Sneaky Snakes: The 5 Most Snake-Infested Rivers in Texas
Snakes are just evil little creatures and they like to hide in the most inconspicuous places on the planet and that includes rivers. Snakes love to infest rivers.
Rattlesnakes for instance, like to hide under rocks, under buildings, under wood that has been sitting in the corner of your yard for years. It's the same for other snakes, they like to swim in lakes and rivers and just wait for that unsuspecting soul to bump up against.
They wonder why people don't like to get in the water.
According to a study done by A-ZAnimals, snakes love to infest the waters of Texas.
Here are the Top 5 Rivers in Texas that are infested with these slippery creatures.
#5: Trinity River
The Trinity River spans 710 miles and is the only contained river solely in Texas. The river begins from four branches in North Texas, converging near Dallas and flowing southeast toward Trinity Bay, an arm of Galveston Bay. The venomous snakes that you will find in the Trinity River are the Western Diamond Back Rattler and Water Moccasin. The non-venomous are the North American Racer and Blotched Water Snake.
#4: Sabine River
The Sabine River is 510 miles long and is swampy and marshy, that's perfect for all kinds of wildlife. This is the river that is fed by three forks in northeast Texas. This river forms part of the Texas-Louisisna border, that makes its way down to the Gulf. The venomous snakes you will find in the Sabine are the Western Cottonmouth (Water Moccasin) and the Copperhead. The non-venomous snakes are the Speckled King Snake and the Eastern Hog Nose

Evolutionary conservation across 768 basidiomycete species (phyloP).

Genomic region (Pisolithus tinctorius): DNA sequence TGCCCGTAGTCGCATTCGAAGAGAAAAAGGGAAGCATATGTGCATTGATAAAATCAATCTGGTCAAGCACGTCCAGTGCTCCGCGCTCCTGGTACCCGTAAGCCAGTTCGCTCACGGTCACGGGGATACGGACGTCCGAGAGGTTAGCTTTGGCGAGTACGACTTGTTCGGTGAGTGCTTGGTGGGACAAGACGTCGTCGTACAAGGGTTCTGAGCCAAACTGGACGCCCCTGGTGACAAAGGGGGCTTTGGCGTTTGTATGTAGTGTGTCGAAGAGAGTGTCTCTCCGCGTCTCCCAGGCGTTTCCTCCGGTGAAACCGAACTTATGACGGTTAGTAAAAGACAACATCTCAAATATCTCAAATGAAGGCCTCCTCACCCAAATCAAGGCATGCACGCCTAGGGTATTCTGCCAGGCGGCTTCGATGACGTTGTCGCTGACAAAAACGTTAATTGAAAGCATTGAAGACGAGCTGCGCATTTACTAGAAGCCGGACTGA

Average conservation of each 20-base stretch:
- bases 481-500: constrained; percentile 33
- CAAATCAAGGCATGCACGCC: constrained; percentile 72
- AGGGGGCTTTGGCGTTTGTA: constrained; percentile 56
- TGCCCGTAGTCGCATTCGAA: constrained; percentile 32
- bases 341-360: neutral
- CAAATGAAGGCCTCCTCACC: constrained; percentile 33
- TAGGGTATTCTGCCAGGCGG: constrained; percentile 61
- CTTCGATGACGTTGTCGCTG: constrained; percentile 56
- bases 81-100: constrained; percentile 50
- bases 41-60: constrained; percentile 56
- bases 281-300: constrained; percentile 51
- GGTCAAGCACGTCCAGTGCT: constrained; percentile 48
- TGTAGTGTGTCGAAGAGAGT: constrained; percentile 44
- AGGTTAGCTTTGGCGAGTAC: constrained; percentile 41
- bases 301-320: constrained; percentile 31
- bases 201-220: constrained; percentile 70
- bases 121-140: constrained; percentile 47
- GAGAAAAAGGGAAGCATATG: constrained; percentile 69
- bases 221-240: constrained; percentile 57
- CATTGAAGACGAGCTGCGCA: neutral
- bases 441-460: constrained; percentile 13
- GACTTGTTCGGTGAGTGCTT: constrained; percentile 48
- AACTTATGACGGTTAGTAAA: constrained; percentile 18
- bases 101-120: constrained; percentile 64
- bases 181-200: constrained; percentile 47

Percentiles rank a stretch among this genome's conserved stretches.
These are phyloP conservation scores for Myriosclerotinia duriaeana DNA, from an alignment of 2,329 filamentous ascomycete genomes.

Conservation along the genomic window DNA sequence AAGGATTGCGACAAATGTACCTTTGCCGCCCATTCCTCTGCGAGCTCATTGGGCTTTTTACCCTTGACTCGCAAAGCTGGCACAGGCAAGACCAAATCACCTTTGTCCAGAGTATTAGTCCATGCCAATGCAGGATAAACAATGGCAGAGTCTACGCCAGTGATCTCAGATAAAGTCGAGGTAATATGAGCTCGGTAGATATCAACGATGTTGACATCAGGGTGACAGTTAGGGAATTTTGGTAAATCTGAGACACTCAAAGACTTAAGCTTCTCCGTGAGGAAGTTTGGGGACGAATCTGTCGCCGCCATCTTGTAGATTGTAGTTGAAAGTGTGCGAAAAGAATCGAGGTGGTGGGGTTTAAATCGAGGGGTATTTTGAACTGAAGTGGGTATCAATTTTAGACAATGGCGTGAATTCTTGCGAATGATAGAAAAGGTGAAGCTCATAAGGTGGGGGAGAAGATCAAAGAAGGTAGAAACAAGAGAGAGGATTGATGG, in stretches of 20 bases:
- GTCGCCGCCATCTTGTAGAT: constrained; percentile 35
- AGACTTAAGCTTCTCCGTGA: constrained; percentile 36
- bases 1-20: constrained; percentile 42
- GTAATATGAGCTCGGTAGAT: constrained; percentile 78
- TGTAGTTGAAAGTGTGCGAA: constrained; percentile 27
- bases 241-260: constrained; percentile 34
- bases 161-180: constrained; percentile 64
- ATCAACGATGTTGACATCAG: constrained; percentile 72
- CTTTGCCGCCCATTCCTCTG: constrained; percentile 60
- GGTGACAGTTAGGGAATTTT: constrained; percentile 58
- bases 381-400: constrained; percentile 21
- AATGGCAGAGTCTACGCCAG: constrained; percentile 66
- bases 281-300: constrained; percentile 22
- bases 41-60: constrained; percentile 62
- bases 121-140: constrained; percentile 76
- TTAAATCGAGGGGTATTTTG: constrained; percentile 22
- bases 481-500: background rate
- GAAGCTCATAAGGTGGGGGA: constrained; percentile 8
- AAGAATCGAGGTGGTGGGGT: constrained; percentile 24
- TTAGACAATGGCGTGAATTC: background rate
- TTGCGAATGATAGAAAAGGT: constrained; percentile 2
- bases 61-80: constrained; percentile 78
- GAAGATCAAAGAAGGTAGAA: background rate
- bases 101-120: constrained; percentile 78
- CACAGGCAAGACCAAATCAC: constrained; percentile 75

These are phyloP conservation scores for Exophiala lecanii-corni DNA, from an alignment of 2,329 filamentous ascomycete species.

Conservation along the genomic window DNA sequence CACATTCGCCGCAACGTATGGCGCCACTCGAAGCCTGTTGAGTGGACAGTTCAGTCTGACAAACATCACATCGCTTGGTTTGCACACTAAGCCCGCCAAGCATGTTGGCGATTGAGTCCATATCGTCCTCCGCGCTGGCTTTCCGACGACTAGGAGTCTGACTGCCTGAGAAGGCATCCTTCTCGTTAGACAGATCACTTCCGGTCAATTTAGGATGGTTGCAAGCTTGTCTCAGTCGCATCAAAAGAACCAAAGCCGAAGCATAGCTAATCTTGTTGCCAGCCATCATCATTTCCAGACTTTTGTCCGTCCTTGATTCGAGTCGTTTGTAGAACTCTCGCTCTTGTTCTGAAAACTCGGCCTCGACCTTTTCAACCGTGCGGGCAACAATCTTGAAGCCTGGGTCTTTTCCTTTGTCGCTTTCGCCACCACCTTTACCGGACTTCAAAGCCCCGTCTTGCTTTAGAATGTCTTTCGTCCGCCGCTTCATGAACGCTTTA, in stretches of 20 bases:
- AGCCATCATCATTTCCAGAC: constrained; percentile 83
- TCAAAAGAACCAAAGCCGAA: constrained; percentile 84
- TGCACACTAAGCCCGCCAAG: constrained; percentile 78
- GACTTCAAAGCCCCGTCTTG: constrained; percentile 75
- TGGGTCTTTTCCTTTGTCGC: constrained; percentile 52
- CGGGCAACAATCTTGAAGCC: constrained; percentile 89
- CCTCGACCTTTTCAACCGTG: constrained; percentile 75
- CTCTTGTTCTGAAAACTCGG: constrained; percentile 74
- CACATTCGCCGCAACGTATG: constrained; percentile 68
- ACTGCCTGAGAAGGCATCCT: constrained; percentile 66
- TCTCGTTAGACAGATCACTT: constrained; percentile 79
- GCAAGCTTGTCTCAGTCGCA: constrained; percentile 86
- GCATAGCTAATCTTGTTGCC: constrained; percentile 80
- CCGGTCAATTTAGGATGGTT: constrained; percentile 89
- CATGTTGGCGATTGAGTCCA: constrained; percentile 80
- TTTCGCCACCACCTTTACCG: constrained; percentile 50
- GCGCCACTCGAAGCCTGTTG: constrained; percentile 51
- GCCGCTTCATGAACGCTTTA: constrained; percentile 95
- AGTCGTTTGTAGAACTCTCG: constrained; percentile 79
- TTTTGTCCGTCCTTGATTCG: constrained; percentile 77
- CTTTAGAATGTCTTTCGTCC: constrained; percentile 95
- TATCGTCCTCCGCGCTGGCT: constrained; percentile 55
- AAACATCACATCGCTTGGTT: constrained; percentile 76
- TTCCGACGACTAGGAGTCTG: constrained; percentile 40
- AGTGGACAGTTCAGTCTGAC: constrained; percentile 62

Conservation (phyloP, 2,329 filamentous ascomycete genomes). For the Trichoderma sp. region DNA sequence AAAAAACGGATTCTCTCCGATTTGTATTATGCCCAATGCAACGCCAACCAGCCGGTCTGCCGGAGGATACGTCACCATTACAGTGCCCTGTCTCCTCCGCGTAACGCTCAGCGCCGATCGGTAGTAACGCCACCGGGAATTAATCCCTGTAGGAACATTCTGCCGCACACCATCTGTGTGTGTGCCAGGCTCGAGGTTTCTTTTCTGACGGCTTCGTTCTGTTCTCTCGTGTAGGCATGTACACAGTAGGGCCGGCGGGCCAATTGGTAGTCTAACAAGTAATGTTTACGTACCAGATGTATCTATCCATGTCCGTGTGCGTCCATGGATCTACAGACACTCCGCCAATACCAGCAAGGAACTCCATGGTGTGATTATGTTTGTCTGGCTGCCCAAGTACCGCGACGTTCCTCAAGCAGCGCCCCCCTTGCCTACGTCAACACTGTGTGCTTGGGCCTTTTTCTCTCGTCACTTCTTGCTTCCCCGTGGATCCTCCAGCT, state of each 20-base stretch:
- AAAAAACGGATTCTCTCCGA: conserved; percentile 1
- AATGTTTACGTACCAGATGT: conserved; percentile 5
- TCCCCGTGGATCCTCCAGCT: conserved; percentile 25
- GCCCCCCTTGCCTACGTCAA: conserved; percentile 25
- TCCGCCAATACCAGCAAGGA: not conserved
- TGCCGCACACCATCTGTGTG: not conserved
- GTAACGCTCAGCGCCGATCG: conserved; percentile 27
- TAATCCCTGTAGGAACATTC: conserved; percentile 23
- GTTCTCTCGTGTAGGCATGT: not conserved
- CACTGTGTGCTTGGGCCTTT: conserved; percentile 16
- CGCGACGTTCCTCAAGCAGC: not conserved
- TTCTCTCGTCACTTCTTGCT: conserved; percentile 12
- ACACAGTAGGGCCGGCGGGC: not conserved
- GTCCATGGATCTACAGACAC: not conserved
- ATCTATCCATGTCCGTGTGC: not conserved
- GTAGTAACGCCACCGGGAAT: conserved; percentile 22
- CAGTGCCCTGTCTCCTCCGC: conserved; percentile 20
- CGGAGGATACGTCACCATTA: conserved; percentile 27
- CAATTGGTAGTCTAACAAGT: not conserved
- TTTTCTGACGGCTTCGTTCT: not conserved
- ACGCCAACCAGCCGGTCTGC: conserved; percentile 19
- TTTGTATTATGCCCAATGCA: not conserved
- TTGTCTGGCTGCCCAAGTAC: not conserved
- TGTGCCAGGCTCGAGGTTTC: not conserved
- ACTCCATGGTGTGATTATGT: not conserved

#3 Colorado River
The Texas Colorado River runs 862 miles. The venomous snakes you will find in the Colorado River are Western Diamond Back and the Texas Coral Snake. The non-venomous are the Diamondback Water snake and the Western Ribbon Snake.
#2 Brazos River
The Brazos River spans 1,280 miles and is full of snakes. The venomous snake you will find in the Brazos is the Western Cottonmouth. The non-venomous are the Bradbanded Copperhead and the Texas Rat Snake.
#1 Rio Grande
Would you expect any less for the number one spot than the Rio Grande? The Rio Grande makes up the border between Texas and Mexico. This river contains quite a few venomous snakes including the Western Diamond Rattlesnake, Copperhead snake, and the Water moccasin. The non-venomous are the plain 'ol Garter snake and the Rough Green Snake.
Most of these snakes won't attack unless they feel threatened. They just like you are out for a swim or basking on the riverbed in the sun. If you happen to see one, don't panic and you should be fine.